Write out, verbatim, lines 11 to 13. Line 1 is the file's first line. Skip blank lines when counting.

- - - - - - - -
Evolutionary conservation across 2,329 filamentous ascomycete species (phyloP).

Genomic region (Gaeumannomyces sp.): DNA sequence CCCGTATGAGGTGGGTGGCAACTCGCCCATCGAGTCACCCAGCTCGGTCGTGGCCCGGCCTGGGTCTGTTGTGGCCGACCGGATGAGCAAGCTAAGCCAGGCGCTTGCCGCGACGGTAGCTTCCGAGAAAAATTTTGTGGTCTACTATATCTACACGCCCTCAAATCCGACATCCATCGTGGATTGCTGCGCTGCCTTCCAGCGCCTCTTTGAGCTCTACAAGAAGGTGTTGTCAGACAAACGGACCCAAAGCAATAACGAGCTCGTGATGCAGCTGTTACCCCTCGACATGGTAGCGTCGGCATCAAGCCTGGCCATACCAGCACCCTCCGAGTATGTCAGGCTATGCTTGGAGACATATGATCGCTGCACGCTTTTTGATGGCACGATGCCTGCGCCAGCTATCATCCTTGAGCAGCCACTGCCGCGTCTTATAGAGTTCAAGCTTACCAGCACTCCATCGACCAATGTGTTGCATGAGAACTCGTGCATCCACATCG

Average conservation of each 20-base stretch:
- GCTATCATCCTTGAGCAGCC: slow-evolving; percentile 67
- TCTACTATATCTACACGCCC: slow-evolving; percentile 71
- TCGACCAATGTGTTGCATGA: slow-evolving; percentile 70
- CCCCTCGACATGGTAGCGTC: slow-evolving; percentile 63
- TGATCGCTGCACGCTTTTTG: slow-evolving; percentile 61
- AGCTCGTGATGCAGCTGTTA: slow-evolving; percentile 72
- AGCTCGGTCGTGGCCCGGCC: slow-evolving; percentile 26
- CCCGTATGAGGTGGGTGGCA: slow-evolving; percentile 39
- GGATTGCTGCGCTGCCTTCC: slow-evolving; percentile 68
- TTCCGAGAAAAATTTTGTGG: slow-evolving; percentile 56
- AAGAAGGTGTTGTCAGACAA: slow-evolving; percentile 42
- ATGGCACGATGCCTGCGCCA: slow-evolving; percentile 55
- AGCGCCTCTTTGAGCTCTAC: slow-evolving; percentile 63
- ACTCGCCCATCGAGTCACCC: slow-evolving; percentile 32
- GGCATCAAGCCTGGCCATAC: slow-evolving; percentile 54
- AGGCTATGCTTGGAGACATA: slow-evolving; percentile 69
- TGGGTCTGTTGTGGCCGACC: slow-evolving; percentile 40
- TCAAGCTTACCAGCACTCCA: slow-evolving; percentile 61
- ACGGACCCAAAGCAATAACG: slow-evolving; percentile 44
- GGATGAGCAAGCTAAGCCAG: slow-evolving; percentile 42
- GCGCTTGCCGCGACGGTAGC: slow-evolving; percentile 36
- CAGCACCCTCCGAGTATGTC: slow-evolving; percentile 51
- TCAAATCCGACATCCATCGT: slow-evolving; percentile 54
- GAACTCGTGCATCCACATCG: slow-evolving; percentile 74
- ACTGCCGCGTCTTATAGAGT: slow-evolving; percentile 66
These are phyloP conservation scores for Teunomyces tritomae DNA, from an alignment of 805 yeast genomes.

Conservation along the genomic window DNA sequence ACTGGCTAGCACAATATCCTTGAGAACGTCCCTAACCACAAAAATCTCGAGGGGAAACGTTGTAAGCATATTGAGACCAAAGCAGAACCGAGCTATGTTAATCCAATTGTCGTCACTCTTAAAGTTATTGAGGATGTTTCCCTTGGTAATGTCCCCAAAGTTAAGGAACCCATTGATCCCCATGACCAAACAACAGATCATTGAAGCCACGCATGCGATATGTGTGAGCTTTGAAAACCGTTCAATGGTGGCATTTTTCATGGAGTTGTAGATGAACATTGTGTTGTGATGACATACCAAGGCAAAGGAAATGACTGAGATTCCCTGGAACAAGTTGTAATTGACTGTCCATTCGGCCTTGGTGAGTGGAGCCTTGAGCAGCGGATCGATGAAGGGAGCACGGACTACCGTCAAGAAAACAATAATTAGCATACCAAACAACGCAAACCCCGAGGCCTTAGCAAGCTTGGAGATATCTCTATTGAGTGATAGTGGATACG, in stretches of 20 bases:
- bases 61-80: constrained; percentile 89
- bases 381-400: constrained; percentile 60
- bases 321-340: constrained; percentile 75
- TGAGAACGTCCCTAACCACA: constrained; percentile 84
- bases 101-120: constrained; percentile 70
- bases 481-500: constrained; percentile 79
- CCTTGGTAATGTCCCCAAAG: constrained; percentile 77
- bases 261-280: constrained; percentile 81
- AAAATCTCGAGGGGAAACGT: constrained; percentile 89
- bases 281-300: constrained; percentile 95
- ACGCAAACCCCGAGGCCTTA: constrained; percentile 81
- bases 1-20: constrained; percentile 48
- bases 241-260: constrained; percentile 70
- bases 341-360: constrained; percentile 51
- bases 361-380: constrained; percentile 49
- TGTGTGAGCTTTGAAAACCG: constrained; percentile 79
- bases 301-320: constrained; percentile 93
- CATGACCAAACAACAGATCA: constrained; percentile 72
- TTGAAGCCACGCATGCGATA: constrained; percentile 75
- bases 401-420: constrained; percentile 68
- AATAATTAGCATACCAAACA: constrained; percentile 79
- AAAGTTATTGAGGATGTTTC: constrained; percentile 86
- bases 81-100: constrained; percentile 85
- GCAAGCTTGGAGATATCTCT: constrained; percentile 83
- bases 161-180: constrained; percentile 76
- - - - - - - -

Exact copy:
- CCCGTATGAGGTGGGTGGCA: slow-evolving; percentile 39
- GGATTGCTGCGCTGCCTTCC: slow-evolving; percentile 68
- TTCCGAGAAAAATTTTGTGG: slow-evolving; percentile 56